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What to expect with SD-WAN management, intent and usability

Users can expect advancements in SD-WAN intent, usability and management, as vendors seek to improve their developer ecosystems, integration and multi-tenancy capabilities.

The software-defined WAN market is maturing as it becomes a mainstream element of IT organizations' plans to improve application performance. Leading SD-WAN technology providers continue to improve the automation, scalability and centralized management features of their products. But SD-WAN providers have a long way to go before they deliver the promise of fully automated, intent-based WANs.

The SD-WAN market continues to grow rapidly -- reaching over $1 billion in annual sales, according to Doyle Research -- as a wide range of distributed organizations adopt its technology to optimize WAN bandwidth and application performance. This highly competitive market, with dozens of suppliers, continues to improve the depth and breadth of features and functionality, as well as its partnerships with other network and security products.

Key areas of competitive SD-WAN differentiation include application performance, access to cloud and SaaS applications, security, software-defined branch features and, of course, its manageability and automation.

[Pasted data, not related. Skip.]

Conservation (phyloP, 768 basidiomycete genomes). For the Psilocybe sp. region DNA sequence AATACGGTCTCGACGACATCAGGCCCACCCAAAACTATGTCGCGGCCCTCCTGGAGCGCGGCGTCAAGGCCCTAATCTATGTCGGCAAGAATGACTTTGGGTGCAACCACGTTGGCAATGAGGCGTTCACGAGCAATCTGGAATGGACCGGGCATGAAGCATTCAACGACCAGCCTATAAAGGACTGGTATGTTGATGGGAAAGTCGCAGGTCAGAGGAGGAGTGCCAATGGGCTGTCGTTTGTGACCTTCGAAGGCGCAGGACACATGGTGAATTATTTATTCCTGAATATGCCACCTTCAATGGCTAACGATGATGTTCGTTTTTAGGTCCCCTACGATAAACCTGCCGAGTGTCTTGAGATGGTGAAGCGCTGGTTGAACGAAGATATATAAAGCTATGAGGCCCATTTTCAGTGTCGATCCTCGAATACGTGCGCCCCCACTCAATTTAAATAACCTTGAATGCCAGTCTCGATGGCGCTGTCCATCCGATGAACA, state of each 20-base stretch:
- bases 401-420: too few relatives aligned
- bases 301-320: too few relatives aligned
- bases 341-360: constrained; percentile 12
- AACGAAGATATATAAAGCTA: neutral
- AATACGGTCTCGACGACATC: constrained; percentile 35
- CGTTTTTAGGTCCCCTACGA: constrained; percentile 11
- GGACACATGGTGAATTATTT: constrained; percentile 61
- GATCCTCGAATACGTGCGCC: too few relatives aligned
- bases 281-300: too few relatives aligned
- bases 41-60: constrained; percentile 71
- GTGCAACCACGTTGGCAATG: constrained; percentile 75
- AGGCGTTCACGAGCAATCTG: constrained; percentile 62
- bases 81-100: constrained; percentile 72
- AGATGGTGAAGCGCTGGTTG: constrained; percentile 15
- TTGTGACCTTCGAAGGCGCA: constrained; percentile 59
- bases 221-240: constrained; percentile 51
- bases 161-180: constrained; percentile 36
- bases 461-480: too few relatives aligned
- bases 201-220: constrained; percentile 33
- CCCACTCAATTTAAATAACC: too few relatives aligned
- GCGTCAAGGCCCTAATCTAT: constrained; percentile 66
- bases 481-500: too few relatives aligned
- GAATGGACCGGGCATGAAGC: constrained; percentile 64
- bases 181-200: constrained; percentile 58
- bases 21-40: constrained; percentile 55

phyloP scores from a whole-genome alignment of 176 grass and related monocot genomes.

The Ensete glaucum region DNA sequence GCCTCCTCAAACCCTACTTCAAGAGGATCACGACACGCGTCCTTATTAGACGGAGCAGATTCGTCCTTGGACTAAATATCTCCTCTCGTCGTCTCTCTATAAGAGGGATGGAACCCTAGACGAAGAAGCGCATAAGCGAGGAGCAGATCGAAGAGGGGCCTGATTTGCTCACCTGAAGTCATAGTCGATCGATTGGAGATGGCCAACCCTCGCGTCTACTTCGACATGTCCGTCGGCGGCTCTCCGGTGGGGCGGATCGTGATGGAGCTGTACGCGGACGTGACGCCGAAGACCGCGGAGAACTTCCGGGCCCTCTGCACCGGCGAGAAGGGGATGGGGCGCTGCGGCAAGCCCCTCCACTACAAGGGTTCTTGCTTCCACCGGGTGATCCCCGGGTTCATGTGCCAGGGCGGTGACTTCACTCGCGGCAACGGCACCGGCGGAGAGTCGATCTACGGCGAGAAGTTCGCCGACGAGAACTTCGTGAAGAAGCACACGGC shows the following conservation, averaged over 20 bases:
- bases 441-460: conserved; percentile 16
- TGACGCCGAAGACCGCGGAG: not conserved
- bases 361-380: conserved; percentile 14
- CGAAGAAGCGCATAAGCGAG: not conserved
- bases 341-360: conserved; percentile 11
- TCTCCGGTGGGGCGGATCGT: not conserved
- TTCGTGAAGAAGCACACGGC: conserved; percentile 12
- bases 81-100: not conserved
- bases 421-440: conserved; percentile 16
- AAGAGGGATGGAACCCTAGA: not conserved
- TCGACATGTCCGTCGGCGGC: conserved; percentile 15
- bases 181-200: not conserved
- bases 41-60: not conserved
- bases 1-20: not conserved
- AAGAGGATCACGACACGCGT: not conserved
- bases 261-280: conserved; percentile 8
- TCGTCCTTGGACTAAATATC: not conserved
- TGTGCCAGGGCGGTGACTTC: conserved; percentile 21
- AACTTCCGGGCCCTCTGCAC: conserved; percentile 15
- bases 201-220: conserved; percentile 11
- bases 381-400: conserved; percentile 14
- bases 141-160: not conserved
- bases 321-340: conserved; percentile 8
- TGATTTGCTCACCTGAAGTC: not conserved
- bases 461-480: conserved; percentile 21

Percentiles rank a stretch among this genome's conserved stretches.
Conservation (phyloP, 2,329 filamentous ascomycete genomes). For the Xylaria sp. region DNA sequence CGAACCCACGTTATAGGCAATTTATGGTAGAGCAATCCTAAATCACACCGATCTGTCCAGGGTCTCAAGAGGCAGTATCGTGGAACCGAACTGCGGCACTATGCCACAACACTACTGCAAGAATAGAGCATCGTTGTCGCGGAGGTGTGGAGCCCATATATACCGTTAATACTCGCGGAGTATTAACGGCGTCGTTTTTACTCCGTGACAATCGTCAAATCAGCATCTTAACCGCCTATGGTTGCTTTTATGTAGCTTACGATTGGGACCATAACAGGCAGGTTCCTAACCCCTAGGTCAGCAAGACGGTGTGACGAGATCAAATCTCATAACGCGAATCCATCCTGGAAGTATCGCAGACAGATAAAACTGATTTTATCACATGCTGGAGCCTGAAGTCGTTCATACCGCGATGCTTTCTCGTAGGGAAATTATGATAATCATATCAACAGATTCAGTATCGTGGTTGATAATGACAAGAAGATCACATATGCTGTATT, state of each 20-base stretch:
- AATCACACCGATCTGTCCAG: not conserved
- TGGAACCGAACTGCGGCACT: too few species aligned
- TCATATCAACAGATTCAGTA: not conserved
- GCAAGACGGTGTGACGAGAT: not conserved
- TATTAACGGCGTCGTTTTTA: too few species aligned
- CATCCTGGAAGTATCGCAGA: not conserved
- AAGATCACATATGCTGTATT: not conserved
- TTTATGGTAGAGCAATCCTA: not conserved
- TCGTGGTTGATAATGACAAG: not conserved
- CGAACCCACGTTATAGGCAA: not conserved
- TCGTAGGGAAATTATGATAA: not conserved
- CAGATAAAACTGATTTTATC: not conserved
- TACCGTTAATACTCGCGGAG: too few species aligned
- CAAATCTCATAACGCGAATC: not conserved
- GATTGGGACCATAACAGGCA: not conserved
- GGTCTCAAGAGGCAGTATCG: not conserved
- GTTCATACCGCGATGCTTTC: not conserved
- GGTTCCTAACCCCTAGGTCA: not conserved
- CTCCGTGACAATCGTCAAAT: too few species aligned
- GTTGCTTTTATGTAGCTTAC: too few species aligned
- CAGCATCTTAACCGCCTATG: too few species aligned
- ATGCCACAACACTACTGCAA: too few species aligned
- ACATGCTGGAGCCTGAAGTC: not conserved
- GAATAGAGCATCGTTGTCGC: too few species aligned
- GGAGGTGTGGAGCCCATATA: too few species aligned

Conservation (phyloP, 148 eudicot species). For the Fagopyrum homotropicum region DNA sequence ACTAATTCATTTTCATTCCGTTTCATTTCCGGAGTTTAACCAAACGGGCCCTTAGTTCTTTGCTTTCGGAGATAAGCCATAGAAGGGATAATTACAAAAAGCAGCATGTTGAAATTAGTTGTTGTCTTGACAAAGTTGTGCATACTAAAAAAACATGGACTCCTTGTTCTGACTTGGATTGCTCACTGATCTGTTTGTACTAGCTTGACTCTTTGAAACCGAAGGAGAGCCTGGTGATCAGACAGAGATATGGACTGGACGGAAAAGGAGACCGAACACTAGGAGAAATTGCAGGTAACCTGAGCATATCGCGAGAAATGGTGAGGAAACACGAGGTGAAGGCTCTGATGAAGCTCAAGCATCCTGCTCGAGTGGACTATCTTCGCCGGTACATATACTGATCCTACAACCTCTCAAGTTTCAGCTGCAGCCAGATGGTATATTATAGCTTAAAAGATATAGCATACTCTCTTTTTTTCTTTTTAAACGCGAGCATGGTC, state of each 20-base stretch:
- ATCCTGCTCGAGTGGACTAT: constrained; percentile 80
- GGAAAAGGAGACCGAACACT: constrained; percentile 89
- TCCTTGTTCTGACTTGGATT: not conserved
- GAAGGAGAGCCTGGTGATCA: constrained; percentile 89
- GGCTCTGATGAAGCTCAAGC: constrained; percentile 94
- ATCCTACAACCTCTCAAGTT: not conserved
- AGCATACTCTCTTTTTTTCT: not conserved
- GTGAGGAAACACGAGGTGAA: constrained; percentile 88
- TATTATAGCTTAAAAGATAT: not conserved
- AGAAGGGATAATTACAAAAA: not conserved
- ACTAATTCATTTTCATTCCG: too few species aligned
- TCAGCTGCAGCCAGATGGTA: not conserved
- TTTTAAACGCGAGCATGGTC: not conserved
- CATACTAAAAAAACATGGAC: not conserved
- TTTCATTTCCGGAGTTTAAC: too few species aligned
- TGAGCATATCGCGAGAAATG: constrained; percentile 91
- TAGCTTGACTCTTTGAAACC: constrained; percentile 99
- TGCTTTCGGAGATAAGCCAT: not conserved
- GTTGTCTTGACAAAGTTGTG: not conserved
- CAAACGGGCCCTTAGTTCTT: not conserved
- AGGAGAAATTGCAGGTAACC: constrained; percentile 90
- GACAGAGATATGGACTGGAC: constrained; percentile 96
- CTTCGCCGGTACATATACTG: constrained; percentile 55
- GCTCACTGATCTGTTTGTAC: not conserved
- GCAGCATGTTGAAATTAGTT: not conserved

Elements of usability, intent and manageability

The discussion of SD-WAN management, automation and orchestration (MANO) is complex and involves a number of distinct elements. The intelligence of SD-WAN is typically distributed between the premises device, a centralized console and the cloud. From a functional perspective, we can break it down into four work processes:

  • installation, with so called zero-touch SD-WAN installment at the branch;
  • setting application performance priorities;
  • maintenance, which includes changing locations, adding or dropping internet service providers and onboarding new applications or user groups; and
  • integration with existing network, security and application management systems.

Installation. SD-WAN uses the concept of zero-touch deployment where an appliance is shipped to the branch, plugged in to AC power and the internet and configured by a centralized console. It also has the ability for IT teams to pre-set configuration templates for dozens or hundreds of branch sites, which helps ease installation and supports a smooth SD-WAN rollout. One size does not fit all regarding branch requirements, and some industries -- like retail or restaurants -- may frequently need to provision new branches and locations.